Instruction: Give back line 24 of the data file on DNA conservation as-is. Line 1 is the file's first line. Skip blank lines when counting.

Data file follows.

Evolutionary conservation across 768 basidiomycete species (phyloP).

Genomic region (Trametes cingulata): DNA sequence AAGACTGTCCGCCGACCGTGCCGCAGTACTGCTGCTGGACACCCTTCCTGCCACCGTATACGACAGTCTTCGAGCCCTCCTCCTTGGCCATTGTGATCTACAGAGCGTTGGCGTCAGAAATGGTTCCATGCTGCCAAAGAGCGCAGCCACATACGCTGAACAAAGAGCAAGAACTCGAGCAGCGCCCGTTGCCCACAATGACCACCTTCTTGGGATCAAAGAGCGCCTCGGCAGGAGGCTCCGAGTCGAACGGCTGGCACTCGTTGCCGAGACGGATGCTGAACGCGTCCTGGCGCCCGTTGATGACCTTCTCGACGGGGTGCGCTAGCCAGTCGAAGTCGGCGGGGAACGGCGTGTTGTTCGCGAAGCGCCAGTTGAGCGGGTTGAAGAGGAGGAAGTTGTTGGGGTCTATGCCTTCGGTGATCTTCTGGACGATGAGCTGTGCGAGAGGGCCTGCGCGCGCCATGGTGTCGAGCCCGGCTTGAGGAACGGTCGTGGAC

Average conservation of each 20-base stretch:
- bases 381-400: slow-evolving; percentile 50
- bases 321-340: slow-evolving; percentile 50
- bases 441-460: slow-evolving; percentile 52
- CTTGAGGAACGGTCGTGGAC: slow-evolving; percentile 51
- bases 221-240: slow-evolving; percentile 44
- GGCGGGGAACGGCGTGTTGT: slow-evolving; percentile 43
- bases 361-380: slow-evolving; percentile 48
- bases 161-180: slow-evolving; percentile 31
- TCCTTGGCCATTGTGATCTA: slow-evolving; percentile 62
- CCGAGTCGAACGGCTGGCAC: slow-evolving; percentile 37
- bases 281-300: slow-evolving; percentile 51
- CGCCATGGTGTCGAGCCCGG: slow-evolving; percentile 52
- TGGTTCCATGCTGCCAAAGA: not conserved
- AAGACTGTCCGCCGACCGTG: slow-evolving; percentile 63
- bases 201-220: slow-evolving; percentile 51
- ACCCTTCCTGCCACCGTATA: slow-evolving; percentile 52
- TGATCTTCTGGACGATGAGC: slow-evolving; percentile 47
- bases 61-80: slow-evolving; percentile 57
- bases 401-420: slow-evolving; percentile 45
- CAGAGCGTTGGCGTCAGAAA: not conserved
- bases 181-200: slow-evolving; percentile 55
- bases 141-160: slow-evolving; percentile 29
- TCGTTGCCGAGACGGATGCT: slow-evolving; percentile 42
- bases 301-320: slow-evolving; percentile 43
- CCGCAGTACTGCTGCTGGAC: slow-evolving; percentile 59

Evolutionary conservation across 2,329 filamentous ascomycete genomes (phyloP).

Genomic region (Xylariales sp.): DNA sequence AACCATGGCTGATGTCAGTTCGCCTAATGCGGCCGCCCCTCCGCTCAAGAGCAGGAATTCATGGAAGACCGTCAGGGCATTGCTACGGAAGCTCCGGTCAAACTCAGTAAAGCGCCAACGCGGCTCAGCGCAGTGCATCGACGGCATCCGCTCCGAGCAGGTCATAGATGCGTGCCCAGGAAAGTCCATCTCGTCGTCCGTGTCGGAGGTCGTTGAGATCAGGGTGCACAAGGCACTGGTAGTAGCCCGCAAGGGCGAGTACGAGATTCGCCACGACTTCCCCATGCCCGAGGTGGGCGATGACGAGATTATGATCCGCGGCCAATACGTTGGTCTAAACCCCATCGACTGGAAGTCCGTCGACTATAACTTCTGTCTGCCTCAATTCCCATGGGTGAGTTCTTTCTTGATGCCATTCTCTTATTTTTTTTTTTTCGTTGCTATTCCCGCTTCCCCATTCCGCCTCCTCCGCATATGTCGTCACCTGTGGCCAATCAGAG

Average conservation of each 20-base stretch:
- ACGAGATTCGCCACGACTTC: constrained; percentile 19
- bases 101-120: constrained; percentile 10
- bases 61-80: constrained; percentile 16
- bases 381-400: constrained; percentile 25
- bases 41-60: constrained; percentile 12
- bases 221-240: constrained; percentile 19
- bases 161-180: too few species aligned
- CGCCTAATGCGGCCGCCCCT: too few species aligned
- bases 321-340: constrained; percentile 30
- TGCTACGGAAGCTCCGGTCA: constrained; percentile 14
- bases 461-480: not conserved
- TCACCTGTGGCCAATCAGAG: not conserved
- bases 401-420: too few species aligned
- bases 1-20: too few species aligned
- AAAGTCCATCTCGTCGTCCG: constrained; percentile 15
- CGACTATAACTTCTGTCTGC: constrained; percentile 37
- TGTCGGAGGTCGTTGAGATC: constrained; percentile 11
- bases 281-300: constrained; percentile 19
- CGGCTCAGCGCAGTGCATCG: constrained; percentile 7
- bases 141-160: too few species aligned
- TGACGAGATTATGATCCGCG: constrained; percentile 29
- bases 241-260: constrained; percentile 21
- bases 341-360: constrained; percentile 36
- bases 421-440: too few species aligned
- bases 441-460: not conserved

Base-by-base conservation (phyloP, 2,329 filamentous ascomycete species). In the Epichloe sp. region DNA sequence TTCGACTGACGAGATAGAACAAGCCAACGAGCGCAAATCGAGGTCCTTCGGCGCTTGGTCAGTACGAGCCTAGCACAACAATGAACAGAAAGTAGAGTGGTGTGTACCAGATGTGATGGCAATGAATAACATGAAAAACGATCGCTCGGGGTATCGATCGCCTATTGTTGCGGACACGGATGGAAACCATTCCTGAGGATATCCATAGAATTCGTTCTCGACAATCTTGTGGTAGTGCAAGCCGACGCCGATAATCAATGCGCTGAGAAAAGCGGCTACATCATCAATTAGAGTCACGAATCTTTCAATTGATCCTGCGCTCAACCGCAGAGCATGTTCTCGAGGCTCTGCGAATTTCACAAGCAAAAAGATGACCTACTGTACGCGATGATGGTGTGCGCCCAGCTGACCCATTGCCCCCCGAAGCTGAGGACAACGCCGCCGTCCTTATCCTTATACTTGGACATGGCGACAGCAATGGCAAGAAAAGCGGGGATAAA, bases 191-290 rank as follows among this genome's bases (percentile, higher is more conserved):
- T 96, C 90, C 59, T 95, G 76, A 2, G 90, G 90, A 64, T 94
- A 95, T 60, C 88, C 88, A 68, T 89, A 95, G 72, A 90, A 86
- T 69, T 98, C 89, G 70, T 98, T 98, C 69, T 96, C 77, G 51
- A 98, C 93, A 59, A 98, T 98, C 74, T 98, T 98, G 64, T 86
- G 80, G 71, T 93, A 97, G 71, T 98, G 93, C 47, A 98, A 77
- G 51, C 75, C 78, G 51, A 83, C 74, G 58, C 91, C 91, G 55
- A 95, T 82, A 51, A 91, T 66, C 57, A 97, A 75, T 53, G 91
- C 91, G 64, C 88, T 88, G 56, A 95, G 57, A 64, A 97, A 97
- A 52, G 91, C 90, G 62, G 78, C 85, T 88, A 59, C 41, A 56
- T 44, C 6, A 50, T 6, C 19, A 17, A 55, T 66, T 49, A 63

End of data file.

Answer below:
- bases 181-200: slow-evolving; percentile 55